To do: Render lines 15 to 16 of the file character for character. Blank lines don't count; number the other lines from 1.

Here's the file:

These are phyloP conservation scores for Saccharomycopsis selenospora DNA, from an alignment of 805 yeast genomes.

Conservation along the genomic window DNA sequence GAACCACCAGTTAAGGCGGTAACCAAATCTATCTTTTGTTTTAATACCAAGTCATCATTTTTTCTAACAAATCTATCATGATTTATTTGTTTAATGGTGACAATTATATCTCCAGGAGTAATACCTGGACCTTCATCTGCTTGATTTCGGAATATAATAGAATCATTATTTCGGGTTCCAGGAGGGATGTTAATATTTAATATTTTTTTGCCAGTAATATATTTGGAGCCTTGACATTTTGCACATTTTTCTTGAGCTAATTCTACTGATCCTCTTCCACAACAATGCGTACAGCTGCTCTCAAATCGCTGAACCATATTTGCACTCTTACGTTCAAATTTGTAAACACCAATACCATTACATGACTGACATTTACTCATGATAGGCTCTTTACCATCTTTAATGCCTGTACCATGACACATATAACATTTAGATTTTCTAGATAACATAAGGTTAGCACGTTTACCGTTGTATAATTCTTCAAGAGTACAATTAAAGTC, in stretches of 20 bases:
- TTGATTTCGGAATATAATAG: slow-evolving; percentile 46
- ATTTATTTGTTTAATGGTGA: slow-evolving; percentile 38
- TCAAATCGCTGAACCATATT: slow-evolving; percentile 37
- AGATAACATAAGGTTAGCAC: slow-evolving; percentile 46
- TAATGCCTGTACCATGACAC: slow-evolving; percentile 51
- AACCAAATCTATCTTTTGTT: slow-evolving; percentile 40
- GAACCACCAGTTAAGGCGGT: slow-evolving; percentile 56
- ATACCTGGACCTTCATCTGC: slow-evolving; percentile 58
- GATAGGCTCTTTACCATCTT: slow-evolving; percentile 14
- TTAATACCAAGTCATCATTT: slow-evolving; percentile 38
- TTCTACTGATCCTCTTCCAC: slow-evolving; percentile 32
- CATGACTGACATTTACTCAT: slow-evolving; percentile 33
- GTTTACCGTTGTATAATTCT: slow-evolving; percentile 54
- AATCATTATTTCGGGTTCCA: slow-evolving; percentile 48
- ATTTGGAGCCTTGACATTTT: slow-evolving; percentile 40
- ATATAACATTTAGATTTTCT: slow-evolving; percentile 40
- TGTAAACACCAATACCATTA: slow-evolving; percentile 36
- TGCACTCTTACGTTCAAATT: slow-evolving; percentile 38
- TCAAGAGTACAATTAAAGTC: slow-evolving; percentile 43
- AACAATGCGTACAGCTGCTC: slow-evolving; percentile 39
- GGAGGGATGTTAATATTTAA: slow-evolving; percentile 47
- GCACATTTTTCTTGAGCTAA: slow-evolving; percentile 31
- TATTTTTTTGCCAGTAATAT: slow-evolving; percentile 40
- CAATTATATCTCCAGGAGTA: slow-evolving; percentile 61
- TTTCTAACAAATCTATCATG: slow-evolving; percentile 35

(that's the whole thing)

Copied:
- GTTTACCGTTGTATAATTCT: slow-evolving; percentile 54
- AATCATTATTTCGGGTTCCA: slow-evolving; percentile 48